Now, for my soap box.

Loblaw’s gives me a credit when I provide my own reusable bags.

I want another credit: When I have to bag my own groceries there.

If I wanted to bag my own groceries, I’d go to Maxi et Cie. That’s essentially Loblaws but in a discount format. Part of the value proposition there is that prices are generally lower because you supply the labor yourself.

But at Loblaw’s, I pay more. And part of that “extra” is for the service of having someone place my purchases in a bag. (For that reason, I won’t use their self-service machines. Why should I do the work I’m paying them to do? Besides, those crotchety, difficult-to-use machines don’t offer a quicker option than the line.)

So why is it that, at least half the time I go to Loblaw’s, they don’t have anyone to bag? So I bag my own. I don’t do so because I want to. I do so because I’d never get out of the store otherwise.

The problem seems to be about 70 percent staffing and 30 percent attitude. In terms of staffing, Loblaw’s has a unique talent at scheduling between 30 and 50 percent less of the cashier staff than is needed at any given time. Why else would a store with 12 checkout lanes have only 4 or 5 open, and lines with 5 to 8 customers deep (and these at the NON-express lines)?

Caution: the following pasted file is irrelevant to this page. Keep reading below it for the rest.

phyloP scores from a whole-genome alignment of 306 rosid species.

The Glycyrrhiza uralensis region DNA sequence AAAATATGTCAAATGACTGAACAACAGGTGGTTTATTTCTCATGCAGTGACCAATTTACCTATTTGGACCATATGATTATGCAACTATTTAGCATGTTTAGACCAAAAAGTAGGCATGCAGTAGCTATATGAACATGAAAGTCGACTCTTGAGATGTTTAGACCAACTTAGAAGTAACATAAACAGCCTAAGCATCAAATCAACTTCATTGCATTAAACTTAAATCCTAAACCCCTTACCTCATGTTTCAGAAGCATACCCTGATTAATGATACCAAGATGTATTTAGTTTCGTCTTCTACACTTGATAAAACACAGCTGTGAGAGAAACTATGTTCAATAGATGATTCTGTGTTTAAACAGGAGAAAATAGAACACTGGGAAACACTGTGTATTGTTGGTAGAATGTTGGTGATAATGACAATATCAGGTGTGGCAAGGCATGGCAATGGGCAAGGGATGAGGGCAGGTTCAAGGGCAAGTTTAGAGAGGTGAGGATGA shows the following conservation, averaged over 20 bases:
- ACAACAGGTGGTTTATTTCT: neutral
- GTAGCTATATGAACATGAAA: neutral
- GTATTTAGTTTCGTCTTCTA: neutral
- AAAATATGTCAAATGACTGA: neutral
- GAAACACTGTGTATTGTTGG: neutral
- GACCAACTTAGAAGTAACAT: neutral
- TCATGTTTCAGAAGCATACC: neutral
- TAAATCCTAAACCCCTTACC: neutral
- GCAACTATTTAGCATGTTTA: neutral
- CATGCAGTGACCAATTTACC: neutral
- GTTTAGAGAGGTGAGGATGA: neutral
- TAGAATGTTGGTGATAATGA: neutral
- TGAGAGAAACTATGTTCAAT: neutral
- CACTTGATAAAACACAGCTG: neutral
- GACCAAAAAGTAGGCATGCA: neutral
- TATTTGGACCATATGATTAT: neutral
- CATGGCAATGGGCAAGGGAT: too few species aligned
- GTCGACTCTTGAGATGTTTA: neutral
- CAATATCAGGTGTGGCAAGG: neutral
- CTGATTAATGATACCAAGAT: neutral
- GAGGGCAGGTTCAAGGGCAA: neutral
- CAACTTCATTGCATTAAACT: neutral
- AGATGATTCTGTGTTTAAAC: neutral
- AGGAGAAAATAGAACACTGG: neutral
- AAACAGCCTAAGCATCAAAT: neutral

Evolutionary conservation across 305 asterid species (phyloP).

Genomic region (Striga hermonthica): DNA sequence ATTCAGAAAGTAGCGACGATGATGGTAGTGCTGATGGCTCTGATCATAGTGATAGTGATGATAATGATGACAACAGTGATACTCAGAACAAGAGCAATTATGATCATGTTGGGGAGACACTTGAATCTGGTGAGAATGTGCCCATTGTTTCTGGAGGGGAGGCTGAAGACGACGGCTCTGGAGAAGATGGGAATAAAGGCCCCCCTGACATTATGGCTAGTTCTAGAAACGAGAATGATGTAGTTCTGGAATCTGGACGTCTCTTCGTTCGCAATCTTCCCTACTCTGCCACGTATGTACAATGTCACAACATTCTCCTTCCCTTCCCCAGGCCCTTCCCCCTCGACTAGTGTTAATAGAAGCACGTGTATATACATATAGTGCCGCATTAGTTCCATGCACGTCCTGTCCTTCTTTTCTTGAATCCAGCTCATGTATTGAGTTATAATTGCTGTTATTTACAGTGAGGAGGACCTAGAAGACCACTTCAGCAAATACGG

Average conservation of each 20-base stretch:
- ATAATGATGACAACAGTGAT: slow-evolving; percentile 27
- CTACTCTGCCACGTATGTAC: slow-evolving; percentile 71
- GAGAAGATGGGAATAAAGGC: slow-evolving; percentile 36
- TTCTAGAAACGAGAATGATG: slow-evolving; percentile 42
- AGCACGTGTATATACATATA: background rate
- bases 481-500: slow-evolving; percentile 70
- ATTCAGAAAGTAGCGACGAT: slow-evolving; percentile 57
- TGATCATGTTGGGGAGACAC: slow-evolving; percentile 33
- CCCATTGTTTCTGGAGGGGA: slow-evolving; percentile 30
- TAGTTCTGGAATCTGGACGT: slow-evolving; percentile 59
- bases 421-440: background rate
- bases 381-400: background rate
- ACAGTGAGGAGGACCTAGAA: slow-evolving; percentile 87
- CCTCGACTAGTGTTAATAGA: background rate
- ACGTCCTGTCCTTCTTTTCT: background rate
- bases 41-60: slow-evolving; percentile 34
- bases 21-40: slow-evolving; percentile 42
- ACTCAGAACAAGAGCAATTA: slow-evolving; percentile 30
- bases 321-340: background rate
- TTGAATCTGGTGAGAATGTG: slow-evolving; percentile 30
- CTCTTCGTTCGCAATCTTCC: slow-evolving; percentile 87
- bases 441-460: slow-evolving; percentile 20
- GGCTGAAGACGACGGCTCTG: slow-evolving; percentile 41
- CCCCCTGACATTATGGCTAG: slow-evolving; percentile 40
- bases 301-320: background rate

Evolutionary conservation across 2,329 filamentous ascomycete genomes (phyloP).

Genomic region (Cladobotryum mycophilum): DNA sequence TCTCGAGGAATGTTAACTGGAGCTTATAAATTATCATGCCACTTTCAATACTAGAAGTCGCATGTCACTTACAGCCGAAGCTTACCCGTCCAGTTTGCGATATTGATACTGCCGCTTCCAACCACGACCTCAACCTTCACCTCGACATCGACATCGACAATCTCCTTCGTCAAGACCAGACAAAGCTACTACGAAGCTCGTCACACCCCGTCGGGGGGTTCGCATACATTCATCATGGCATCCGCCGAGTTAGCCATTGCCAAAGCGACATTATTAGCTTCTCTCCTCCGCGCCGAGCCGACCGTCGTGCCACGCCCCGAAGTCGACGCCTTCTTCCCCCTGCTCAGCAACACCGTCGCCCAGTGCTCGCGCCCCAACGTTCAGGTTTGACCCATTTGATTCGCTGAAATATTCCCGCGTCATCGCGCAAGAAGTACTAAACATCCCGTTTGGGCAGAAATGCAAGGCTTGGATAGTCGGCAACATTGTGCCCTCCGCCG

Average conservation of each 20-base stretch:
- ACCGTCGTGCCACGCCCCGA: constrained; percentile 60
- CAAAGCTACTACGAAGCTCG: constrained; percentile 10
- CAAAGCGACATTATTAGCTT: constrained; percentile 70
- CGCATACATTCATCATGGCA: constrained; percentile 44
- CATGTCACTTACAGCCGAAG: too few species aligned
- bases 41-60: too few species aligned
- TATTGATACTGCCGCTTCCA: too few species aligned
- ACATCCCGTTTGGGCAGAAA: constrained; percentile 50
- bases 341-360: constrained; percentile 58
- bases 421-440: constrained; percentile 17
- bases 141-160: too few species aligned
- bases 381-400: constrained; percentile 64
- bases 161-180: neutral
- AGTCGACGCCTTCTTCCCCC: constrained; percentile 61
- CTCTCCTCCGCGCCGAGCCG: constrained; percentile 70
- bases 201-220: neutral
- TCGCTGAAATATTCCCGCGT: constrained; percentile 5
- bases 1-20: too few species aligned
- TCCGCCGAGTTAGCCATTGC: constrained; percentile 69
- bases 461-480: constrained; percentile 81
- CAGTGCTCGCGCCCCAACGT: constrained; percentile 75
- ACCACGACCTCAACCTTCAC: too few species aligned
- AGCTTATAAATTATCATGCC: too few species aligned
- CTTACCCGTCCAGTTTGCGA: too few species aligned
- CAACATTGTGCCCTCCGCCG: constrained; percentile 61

In terms of attitude, it was best demonstrated at the Loblaw’s at Cavendish last night. Everyone and his sister was waiting in line and my poor cashier tried in vain to get a manager to come to her lane to assist her with bagging. They ignored her first three calls. When one sauntered over, despite the fact that the line had grown from 3 to 8 customers, he didn’t seem to want to help, nor did he seem too interested in bagging the groceries quickly.

To be honest, I was surprised. In my experience, the Loblaw’s at St, Jacques and Cavendish usually offers efficient checkout; the one on Ste-Croix always seems chronically understaffed and the few overworked people there generally act like flight attendants on Delta Airlines (that is, dour). (That this prevails at the store that’s next to the company’s Quebec headquarters is even more surprising.)

So Galen Weston—if you’re reading this—perhaps you could spend a little less time in the TV studio making commercials and experiencing instead the customer service in your stores. There’s only so much a person will put up with for a President’s Choice product. Maybe it’s not surprising that Quebec customers are finding the Metro, with its excellent customer service, Irresistible. It’s not just their new store brand.